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W- borrowed In Defense of Food from the library. I read it with him, dipping in and out of the book when he read nearby. Now we’re tweaking what and how we eat: buying organic vegetables, checking out a nearby butcher, and preparing lighter summer fare.
We signed up for a local spring share from Plan B Organic Farms. The way that community-supported agriculture works is that you buy a share in a farm’s produce and you get a portion of whatever’s being harvested. Plan B Organic Farms works with several farms, so you can get a good selection of food (and your risk is probably lower, too). We signed up for a bi-weekly regular-sized share to see what it’s like. We’ll probably sign up for a weekly half-share for summer, as the garden will yield fruits and vegetables too.
After much anticipation, we picked up our first box yesterday! It contained:
- baby kale
- living sprouts
- pea tenders
- shiitake mushrooms
- apple cider (mmm!)
I rinsed and tossed handfuls of lettuce, baby kale, sprouts, and pea tenders with vinaigrette. I added dandelion leaves from the garden. (Mwahaha! It’s extra-satisfying to pull up weeds for munching.) A sprinkling of pine nuts on the greens, and tada! Salad.
Meanwhile, W- cooked the sausages and prepared pasta with store-bought pesto. (Haven’t started our basil plot yet!) We added some sage, oregano, and thyme from the garden – just a bit, as the plants are still small. Yummy!
Working with a random assortment of fruits and vegetables is a lot more fun now than it was back when I was a student cooking for myself. I used to get the Good Food Box (another organic/local produce subscription service) when I lived on campus. Identifying the vegetables that came and figuring out good recipes for them that wouldn’t result in too much waste – that was quite a challenge! I remember losing the list of the box contents and then flipping through the pages in my full-colour fruit and vegetable identification book (a gift from my family), trying to figure out if I had beets or rutabagas. (Beets, as it turned out.) Now, W- and I can bounce ideas off each other, we have more flexibility and a better-stocked pantry for quick meals, and we have the freezer space to handle odds and ends if needed. Yay!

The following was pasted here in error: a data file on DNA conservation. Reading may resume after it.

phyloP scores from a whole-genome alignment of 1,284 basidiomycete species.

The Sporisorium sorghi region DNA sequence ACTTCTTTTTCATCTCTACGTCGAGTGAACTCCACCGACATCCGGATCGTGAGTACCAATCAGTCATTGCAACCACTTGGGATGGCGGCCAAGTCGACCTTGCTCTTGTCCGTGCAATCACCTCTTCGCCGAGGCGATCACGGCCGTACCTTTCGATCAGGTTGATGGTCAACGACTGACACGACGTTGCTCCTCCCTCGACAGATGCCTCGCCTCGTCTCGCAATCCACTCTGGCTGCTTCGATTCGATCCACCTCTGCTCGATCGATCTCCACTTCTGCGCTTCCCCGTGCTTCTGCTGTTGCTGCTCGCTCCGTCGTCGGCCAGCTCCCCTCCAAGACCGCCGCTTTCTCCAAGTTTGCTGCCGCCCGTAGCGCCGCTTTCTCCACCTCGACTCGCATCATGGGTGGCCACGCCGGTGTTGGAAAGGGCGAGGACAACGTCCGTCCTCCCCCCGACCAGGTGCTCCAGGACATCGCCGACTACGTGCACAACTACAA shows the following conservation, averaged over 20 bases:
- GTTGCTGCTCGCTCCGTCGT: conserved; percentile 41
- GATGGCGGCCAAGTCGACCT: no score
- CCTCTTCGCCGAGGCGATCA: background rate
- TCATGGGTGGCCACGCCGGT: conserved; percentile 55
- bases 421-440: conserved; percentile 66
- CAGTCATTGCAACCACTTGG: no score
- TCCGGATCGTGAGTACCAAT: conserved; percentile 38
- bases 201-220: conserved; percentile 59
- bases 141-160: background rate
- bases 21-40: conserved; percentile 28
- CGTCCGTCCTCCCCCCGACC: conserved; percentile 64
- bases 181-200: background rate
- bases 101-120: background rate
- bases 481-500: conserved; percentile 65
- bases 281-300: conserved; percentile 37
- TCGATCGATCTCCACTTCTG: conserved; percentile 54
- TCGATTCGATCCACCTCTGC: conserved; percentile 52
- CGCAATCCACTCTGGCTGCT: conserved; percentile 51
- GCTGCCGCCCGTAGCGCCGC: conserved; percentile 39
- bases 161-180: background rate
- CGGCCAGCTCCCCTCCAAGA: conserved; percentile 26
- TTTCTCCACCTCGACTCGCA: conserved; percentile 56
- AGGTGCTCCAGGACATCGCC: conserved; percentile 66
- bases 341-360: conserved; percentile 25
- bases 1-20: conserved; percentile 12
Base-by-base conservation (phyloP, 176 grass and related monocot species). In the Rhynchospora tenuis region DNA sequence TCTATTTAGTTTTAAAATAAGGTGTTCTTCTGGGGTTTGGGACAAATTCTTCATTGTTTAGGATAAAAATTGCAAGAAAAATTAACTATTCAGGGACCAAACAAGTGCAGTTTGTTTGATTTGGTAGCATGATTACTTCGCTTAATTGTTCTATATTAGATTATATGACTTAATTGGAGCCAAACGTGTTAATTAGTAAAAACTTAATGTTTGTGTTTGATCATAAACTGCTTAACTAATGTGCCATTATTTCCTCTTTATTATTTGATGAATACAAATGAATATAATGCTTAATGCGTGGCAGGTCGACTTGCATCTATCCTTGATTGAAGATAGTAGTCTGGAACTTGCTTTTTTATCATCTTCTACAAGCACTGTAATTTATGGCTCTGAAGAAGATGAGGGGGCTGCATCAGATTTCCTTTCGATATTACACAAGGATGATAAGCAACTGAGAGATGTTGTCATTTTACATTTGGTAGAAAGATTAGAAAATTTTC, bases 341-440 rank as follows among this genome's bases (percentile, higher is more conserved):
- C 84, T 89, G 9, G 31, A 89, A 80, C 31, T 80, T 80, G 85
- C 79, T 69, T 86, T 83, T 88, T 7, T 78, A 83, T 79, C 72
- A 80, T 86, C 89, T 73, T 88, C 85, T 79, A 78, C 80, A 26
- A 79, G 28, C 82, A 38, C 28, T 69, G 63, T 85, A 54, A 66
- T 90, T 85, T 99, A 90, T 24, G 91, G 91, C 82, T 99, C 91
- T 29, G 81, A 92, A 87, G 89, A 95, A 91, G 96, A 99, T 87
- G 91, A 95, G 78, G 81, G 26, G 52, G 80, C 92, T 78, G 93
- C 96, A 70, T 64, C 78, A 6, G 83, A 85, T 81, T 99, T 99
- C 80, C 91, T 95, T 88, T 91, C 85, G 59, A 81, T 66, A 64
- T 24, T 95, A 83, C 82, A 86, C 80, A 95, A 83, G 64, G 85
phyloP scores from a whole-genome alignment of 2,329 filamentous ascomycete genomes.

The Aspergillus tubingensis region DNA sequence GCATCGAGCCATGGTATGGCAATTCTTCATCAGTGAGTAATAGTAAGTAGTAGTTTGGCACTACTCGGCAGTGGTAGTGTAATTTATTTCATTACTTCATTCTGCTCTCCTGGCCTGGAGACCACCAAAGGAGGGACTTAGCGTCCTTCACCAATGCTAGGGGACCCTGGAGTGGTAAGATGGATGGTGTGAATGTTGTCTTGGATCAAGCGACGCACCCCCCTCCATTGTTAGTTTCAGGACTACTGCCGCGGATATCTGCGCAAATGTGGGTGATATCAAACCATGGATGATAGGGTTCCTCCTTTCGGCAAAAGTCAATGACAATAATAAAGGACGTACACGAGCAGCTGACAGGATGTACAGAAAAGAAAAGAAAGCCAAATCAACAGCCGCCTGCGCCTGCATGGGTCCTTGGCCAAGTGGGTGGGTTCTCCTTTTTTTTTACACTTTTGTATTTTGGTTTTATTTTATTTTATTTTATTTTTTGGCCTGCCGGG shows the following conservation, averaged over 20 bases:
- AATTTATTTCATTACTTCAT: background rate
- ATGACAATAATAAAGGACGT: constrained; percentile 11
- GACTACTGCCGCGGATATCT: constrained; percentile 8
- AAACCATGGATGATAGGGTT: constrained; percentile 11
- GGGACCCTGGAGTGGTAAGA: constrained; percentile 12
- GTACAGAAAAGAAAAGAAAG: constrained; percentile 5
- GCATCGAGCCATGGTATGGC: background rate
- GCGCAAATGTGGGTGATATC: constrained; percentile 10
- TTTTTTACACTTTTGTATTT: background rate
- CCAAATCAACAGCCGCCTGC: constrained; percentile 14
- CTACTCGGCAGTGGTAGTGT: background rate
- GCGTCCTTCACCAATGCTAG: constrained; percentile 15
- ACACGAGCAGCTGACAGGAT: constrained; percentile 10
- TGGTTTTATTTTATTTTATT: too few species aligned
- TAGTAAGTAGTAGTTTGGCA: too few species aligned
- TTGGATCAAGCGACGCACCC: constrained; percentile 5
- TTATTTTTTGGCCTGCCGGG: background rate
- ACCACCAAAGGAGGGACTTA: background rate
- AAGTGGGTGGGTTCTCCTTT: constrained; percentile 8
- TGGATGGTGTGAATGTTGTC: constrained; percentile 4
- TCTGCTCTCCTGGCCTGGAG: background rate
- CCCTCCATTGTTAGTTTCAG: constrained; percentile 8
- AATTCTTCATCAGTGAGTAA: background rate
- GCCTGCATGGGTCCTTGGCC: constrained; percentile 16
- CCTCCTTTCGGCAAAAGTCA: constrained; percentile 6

I’m still looking forward to getting our garden growing. The plants look promising. I’m learning how to pack the garden more densely and to grow more kinds of food. But it’s great to enjoy lettuce and all these other things while the garden gets started, and to get fruits and vegetables we won’t be growing ourselves.
The community-supported agriculture shares will be a great addition to our kitchen, encouraging us to be more creative with our cooking and more diverse in our diet. It’ll be fun – and it will be good eating!